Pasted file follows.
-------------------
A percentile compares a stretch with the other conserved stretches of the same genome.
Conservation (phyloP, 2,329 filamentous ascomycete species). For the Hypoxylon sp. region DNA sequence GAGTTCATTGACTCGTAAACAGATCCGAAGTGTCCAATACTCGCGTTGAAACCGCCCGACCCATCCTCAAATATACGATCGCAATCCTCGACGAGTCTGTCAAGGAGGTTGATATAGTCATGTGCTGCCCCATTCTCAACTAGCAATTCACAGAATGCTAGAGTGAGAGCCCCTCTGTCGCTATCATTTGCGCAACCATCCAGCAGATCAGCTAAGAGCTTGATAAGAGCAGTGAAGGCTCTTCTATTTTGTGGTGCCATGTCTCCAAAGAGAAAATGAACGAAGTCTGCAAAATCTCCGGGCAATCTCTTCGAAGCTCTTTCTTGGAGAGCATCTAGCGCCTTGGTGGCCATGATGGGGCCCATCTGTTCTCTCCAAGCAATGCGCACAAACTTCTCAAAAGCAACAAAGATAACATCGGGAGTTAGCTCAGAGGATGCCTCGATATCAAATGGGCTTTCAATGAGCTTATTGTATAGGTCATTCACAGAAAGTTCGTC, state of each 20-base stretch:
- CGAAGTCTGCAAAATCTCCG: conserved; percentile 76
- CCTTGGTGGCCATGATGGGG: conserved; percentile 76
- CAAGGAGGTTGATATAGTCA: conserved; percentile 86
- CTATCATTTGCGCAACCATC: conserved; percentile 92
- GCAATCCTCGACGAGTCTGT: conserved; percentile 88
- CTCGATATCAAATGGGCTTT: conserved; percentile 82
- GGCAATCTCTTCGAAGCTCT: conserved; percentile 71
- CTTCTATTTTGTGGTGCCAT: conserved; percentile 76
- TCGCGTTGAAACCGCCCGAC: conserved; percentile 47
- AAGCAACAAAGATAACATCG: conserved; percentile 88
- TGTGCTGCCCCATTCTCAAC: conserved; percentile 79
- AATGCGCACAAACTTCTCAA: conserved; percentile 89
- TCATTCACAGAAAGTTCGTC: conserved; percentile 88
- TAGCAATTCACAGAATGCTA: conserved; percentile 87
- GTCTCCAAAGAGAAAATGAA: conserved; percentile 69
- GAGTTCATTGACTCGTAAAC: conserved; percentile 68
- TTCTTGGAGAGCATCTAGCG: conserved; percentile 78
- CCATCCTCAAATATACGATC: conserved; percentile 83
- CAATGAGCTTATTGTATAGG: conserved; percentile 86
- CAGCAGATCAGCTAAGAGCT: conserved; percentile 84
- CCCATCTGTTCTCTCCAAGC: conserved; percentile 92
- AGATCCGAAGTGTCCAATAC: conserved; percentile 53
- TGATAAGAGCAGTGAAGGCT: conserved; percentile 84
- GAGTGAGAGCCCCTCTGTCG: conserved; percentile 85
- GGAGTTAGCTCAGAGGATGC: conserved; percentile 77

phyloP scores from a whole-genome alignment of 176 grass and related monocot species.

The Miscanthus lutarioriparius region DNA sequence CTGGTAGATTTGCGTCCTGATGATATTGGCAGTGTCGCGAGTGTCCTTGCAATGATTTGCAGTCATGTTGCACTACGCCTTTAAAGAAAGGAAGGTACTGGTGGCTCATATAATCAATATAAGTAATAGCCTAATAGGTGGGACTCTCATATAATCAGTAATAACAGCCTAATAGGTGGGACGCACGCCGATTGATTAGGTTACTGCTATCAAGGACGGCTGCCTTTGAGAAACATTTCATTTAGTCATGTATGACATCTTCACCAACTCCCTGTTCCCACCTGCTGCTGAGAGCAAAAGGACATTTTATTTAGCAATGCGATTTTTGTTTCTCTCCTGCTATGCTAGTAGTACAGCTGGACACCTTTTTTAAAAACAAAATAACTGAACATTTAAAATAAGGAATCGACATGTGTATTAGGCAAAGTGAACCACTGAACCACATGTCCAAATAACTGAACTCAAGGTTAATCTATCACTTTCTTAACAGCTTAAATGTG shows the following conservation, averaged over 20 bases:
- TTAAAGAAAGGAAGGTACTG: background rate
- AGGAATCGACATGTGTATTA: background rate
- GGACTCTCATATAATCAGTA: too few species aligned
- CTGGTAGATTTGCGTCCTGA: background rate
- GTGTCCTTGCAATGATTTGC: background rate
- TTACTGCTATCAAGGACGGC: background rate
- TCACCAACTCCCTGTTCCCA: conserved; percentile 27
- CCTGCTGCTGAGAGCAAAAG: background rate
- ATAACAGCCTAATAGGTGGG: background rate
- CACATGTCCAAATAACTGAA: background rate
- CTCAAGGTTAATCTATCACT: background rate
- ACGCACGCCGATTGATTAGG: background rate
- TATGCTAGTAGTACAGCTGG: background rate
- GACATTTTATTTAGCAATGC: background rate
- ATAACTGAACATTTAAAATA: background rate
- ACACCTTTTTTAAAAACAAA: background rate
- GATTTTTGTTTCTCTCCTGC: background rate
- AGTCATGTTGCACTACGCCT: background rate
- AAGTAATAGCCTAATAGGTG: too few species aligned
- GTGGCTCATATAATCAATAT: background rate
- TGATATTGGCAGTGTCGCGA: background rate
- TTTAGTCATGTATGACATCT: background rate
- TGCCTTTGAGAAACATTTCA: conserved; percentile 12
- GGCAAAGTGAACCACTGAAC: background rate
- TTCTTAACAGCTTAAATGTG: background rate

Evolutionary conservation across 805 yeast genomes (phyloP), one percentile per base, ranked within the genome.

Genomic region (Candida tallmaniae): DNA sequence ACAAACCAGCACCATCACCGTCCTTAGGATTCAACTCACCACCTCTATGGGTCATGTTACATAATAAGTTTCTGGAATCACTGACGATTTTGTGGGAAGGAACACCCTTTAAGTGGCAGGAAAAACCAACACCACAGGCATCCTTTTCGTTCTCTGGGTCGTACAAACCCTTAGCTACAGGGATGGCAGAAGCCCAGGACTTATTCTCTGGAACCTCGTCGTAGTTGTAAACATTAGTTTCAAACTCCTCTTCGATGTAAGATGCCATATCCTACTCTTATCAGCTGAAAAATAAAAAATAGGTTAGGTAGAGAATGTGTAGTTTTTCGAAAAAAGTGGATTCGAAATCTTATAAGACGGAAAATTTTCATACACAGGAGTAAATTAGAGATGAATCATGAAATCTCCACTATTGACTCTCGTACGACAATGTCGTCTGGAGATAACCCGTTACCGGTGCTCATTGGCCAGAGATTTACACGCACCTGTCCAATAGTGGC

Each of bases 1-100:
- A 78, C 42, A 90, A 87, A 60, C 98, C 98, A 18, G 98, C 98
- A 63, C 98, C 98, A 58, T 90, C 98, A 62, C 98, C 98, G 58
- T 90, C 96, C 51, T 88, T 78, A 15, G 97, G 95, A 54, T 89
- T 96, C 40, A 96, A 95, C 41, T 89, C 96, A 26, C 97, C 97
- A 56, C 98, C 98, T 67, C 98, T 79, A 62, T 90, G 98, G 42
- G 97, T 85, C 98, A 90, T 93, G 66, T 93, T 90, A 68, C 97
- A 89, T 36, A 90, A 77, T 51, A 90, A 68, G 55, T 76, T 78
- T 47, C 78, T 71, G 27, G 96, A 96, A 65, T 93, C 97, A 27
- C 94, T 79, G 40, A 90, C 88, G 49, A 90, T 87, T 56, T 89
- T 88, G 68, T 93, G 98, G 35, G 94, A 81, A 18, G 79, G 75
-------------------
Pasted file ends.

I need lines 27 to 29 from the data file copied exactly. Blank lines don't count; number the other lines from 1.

- GGAGTTAGCTCAGAGGATGC: conserved; percentile 77

phyloP scores from a whole-genome alignment of 176 grass and related monocot species.

The Miscanthus lutarioriparius region DNA sequence CTGGTAGATTTGCGTCCTGATGATATTGGCAGTGTCGCGAGTGTCCTTGCAATGATTTGCAGTCATGTTGCACTACGCCTTTAAAGAAAGGAAGGTACTGGTGGCTCATATAATCAATATAAGTAATAGCCTAATAGGTGGGACTCTCATATAATCAGTAATAACAGCCTAATAGGTGGGACGCACGCCGATTGATTAGGTTACTGCTATCAAGGACGGCTGCCTTTGAGAAACATTTCATTTAGTCATGTATGACATCTTCACCAACTCCCTGTTCCCACCTGCTGCTGAGAGCAAAAGGACATTTTATTTAGCAATGCGATTTTTGTTTCTCTCCTGCTATGCTAGTAGTACAGCTGGACACCTTTTTTAAAAACAAAATAACTGAACATTTAAAATAAGGAATCGACATGTGTATTAGGCAAAGTGAACCACTGAACCACATGTCCAAATAACTGAACTCAAGGTTAATCTATCACTTTCTTAACAGCTTAAATGTG shows the following conservation, averaged over 20 bases: